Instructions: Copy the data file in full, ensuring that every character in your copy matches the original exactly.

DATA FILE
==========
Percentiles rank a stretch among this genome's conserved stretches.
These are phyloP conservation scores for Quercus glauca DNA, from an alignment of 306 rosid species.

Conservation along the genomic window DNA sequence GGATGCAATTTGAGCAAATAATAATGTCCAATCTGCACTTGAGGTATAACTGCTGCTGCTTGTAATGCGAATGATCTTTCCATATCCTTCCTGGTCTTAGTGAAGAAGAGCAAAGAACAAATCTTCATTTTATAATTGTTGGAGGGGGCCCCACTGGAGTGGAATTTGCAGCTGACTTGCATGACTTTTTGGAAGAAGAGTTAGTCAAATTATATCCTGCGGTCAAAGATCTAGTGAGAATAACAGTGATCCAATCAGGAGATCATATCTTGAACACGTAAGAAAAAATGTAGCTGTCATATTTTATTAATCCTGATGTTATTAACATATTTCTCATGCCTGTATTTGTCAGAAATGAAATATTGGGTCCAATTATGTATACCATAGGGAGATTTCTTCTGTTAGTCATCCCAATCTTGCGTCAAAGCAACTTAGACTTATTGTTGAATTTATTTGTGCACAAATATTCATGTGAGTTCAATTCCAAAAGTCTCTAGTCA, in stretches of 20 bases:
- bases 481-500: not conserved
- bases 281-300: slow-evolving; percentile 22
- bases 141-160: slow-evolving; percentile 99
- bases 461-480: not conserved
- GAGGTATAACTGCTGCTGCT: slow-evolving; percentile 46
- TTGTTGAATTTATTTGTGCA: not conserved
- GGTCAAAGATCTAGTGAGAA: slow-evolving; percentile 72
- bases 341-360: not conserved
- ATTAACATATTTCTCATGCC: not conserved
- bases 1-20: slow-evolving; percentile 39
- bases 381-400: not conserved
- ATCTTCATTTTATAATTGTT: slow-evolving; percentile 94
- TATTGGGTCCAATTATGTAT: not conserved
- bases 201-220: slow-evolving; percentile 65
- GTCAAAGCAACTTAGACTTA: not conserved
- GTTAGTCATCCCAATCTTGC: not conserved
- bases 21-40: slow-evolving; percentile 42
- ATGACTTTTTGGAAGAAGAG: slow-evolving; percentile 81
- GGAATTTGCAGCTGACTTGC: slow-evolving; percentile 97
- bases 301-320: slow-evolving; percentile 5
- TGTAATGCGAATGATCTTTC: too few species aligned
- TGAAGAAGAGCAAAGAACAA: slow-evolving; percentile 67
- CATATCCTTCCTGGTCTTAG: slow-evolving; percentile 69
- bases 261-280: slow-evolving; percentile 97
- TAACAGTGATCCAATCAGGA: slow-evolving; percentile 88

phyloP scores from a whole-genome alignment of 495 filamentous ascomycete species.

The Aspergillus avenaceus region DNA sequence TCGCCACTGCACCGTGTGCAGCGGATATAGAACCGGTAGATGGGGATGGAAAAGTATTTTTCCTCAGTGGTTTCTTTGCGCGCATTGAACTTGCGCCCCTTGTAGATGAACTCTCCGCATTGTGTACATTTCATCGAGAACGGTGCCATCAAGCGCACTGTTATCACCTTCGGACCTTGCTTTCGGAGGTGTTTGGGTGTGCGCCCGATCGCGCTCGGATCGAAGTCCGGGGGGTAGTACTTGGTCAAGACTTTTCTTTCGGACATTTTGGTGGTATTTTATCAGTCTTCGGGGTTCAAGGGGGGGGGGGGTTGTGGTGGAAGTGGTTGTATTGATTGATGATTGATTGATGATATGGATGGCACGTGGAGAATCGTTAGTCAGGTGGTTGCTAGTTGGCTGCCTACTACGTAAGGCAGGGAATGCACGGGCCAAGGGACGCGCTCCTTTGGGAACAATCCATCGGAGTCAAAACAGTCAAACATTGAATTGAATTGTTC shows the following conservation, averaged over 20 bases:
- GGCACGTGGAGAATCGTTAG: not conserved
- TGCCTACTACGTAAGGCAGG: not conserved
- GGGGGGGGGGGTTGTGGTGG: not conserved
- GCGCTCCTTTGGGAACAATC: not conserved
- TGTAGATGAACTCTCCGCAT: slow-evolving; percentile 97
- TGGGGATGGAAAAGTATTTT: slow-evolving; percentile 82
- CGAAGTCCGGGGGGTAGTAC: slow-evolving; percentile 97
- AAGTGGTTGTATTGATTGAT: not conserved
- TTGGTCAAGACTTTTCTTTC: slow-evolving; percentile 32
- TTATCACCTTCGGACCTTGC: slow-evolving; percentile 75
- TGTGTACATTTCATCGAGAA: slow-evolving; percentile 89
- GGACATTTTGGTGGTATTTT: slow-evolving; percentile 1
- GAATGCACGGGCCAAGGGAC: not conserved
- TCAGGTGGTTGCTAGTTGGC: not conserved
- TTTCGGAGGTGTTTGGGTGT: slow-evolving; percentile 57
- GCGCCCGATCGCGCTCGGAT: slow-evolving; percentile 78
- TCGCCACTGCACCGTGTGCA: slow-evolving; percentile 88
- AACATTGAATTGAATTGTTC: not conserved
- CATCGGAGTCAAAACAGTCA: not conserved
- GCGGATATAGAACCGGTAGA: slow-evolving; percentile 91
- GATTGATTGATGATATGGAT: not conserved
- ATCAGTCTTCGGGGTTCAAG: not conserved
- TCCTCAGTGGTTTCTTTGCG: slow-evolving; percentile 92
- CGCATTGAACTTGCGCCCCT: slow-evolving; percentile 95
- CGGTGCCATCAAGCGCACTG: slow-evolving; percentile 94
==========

Percentiles rank a stretch among this genome's conserved stretches.
These are phyloP conservation scores for Quercus glauca DNA, from an alignment of 306 rosid species.

Conservation along the genomic window DNA sequence GGATGCAATTTGAGCAAATAATAATGTCCAATCTGCACTTGAGGTATAACTGCTGCTGCTTGTAATGCGAATGATCTTTCCATATCCTTCCTGGTCTTAGTGAAGAAGAGCAAAGAACAAATCTTCATTTTATAATTGTTGGAGGGGGCCCCACTGGAGTGGAATTTGCAGCTGACTTGCATGACTTTTTGGAAGAAGAGTTAGTCAAATTATATCCTGCGGTCAAAGATCTAGTGAGAATAACAGTGATCCAATCAGGAGATCATATCTTGAACACGTAAGAAAAAATGTAGCTGTCATATTTTATTAATCCTGATGTTATTAACATATTTCTCATGCCTGTATTTGTCAGAAATGAAATATTGGGTCCAATTATGTATACCATAGGGAGATTTCTTCTGTTAGTCATCCCAATCTTGCGTCAAAGCAACTTAGACTTATTGTTGAATTTATTTGTGCACAAATATTCATGTGAGTTCAATTCCAAAAGTCTCTAGTCA, in stretches of 20 bases:
- bases 481-500: not conserved
- bases 281-300: slow-evolving; percentile 22
- bases 141-160: slow-evolving; percentile 99
- bases 461-480: not conserved
- GAGGTATAACTGCTGCTGCT: slow-evolving; percentile 46
- TTGTTGAATTTATTTGTGCA: not conserved
- GGTCAAAGATCTAGTGAGAA: slow-evolving; percentile 72
- bases 341-360: not conserved
- ATTAACATATTTCTCATGCC: not conserved
- bases 1-20: slow-evolving; percentile 39
- bases 381-400: not conserved
- ATCTTCATTTTATAATTGTT: slow-evolving; percentile 94
- TATTGGGTCCAATTATGTAT: not conserved
- bases 201-220: slow-evolving; percentile 65
- GTCAAAGCAACTTAGACTTA: not conserved
- GTTAGTCATCCCAATCTTGC: not conserved
- bases 21-40: slow-evolving; percentile 42
- ATGACTTTTTGGAAGAAGAG: slow-evolving; percentile 81
- GGAATTTGCAGCTGACTTGC: slow-evolving; percentile 97
- bases 301-320: slow-evolving; percentile 5
- TGTAATGCGAATGATCTTTC: too few species aligned
- TGAAGAAGAGCAAAGAACAA: slow-evolving; percentile 67
- CATATCCTTCCTGGTCTTAG: slow-evolving; percentile 69
- bases 261-280: slow-evolving; percentile 97
- TAACAGTGATCCAATCAGGA: slow-evolving; percentile 88

phyloP scores from a whole-genome alignment of 495 filamentous ascomycete species.

The Aspergillus avenaceus region DNA sequence TCGCCACTGCACCGTGTGCAGCGGATATAGAACCGGTAGATGGGGATGGAAAAGTATTTTTCCTCAGTGGTTTCTTTGCGCGCATTGAACTTGCGCCCCTTGTAGATGAACTCTCCGCATTGTGTACATTTCATCGAGAACGGTGCCATCAAGCGCACTGTTATCACCTTCGGACCTTGCTTTCGGAGGTGTTTGGGTGTGCGCCCGATCGCGCTCGGATCGAAGTCCGGGGGGTAGTACTTGGTCAAGACTTTTCTTTCGGACATTTTGGTGGTATTTTATCAGTCTTCGGGGTTCAAGGGGGGGGGGGGTTGTGGTGGAAGTGGTTGTATTGATTGATGATTGATTGATGATATGGATGGCACGTGGAGAATCGTTAGTCAGGTGGTTGCTAGTTGGCTGCCTACTACGTAAGGCAGGGAATGCACGGGCCAAGGGACGCGCTCCTTTGGGAACAATCCATCGGAGTCAAAACAGTCAAACATTGAATTGAATTGTTC shows the following conservation, averaged over 20 bases:
- GGCACGTGGAGAATCGTTAG: not conserved
- TGCCTACTACGTAAGGCAGG: not conserved
- GGGGGGGGGGGTTGTGGTGG: not conserved
- GCGCTCCTTTGGGAACAATC: not conserved
- TGTAGATGAACTCTCCGCAT: slow-evolving; percentile 97
- TGGGGATGGAAAAGTATTTT: slow-evolving; percentile 82
- CGAAGTCCGGGGGGTAGTAC: slow-evolving; percentile 97
- AAGTGGTTGTATTGATTGAT: not conserved
- TTGGTCAAGACTTTTCTTTC: slow-evolving; percentile 32
- TTATCACCTTCGGACCTTGC: slow-evolving; percentile 75
- TGTGTACATTTCATCGAGAA: slow-evolving; percentile 89
- GGACATTTTGGTGGTATTTT: slow-evolving; percentile 1
- GAATGCACGGGCCAAGGGAC: not conserved
- TCAGGTGGTTGCTAGTTGGC: not conserved
- TTTCGGAGGTGTTTGGGTGT: slow-evolving; percentile 57
- GCGCCCGATCGCGCTCGGAT: slow-evolving; percentile 78
- TCGCCACTGCACCGTGTGCA: slow-evolving; percentile 88
- AACATTGAATTGAATTGTTC: not conserved
- CATCGGAGTCAAAACAGTCA: not conserved
- GCGGATATAGAACCGGTAGA: slow-evolving; percentile 91
- GATTGATTGATGATATGGAT: not conserved
- ATCAGTCTTCGGGGTTCAAG: not conserved
- TCCTCAGTGGTTTCTTTGCG: slow-evolving; percentile 92
- CGCATTGAACTTGCGCCCCT: slow-evolving; percentile 95
- CGGTGCCATCAAGCGCACTG: slow-evolving; percentile 94